Solubilization of zinc phosphate by a strain of Pseudomonas fluorescens isolated from a forest soil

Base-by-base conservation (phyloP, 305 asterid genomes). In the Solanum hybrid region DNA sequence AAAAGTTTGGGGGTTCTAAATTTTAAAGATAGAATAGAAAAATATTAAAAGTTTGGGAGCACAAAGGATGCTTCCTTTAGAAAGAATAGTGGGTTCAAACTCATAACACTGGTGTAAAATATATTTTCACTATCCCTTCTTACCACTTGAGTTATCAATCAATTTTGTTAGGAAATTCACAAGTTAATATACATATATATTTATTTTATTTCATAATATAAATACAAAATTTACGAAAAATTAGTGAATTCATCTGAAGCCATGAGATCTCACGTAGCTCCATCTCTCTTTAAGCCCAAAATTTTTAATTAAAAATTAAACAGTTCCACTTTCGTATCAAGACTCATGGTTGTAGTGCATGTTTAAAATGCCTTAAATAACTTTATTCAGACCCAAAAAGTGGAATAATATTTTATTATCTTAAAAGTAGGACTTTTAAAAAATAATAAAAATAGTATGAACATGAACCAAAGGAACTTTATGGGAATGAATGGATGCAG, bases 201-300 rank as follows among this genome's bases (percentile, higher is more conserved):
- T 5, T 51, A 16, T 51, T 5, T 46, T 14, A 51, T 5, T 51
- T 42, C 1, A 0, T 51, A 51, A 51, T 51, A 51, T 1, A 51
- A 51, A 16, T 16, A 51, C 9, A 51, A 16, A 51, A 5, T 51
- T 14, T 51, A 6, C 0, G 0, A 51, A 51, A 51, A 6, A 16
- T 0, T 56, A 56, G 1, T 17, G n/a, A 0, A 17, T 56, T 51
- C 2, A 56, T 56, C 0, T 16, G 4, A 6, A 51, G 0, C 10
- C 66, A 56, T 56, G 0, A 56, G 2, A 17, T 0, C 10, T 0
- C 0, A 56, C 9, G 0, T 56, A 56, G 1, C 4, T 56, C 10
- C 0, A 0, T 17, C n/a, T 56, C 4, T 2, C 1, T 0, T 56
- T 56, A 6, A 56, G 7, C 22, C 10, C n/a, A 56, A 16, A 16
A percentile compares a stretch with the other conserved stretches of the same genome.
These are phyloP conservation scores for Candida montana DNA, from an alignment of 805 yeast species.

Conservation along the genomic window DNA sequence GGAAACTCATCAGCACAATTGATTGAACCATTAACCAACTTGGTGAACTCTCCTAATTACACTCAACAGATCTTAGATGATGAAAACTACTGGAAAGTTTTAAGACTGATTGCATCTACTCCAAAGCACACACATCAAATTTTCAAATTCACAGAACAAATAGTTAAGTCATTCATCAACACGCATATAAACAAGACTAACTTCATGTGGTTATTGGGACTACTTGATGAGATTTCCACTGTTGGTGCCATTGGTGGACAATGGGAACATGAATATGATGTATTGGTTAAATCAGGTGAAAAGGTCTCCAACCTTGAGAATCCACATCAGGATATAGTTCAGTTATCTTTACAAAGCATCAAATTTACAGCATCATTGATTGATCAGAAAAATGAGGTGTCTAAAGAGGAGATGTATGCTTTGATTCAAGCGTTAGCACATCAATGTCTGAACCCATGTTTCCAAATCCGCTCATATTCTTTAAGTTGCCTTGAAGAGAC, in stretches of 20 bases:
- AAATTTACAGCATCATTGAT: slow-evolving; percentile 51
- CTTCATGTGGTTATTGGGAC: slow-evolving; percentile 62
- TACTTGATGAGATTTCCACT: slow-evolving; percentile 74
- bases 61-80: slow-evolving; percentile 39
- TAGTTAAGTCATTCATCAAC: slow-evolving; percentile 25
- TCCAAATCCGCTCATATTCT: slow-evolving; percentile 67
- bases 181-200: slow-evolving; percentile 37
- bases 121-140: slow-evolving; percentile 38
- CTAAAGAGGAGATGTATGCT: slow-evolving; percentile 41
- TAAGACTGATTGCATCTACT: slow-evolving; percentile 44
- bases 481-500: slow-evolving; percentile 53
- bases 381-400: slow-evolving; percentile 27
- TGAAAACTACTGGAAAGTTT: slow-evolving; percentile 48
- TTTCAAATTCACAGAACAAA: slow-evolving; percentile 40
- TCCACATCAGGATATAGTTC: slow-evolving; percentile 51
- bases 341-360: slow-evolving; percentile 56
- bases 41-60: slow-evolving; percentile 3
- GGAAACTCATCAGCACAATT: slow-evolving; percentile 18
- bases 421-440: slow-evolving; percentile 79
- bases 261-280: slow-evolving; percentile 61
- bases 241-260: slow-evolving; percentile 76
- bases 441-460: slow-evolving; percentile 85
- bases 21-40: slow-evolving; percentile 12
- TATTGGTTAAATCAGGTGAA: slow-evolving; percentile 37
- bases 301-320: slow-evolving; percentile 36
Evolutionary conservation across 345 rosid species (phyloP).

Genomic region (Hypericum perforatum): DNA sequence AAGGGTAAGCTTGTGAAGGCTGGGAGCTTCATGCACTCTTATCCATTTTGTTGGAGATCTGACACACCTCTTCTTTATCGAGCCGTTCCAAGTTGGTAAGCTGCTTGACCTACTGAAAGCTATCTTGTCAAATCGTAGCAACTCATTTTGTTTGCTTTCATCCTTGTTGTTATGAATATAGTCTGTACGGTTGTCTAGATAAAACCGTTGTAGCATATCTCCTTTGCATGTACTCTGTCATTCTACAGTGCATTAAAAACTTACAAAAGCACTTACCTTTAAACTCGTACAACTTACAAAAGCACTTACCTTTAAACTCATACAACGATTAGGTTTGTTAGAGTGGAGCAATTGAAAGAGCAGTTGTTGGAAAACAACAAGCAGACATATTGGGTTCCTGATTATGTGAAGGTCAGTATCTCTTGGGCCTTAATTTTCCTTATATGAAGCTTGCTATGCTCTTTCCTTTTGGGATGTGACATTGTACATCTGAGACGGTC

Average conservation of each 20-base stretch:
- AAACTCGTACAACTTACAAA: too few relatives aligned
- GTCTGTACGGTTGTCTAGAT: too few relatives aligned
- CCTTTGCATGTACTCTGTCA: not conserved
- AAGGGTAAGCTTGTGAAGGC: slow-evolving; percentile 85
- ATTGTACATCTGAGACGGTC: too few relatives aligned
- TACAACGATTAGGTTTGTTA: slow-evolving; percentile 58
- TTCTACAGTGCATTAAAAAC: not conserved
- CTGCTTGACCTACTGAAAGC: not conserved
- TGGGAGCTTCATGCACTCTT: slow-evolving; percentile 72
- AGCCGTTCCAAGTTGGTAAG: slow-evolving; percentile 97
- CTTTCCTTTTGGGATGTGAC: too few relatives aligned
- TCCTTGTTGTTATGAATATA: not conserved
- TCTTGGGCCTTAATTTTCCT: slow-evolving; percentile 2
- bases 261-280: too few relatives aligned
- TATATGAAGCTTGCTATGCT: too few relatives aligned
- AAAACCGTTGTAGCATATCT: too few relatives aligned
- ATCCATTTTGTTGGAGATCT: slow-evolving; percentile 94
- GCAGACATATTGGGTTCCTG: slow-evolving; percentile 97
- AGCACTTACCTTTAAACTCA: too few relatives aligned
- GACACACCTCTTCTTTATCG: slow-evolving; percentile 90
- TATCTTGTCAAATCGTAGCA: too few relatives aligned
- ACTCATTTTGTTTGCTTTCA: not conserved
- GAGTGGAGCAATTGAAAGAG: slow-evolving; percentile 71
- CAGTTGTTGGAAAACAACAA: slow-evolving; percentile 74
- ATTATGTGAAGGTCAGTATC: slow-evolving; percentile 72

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A strain of Pseudomonas fluorescens, able to solubilize zinc phosphate, was isolated from a forest soil. Colonies of the microorganism produced clear haloes on solid medium incorporating zinc phosphate, but only when glucose was provided as the carbon source. Solubilization of zinc phosphate occurred by both an increase in the H+ concentration of the medium, probably a consequence of ammonia assimilation, and the production of gluconic acid. High concentrations of gluconic acid were produced when P. fluorescens 3a was cultured in the presence of zinc phosphate. Although under some conditions gluconic acid is purportedly able to solubilize metals by the formation of chelates, no evidence of zinc chelation was obtained in our experiments. Furthermore, the increased Zn2+ concentration caused by the solubilization process resulted in the manifestation of toxic effects on the culture. A sample of the culture, sonicated to disrupt cells, still possessed the ability to produce gluconic acid from glucose, in the presence and absence of zinc phosphate. The lack of gluconic acid overproduction in cultures of P. fluorescens 3a which were not amended with zinc phosphate suggests that at least some of the glucose oxidation required for the zinc solubilization occurred as a result of the toxic stress caused by the high Zn2+ concentration.
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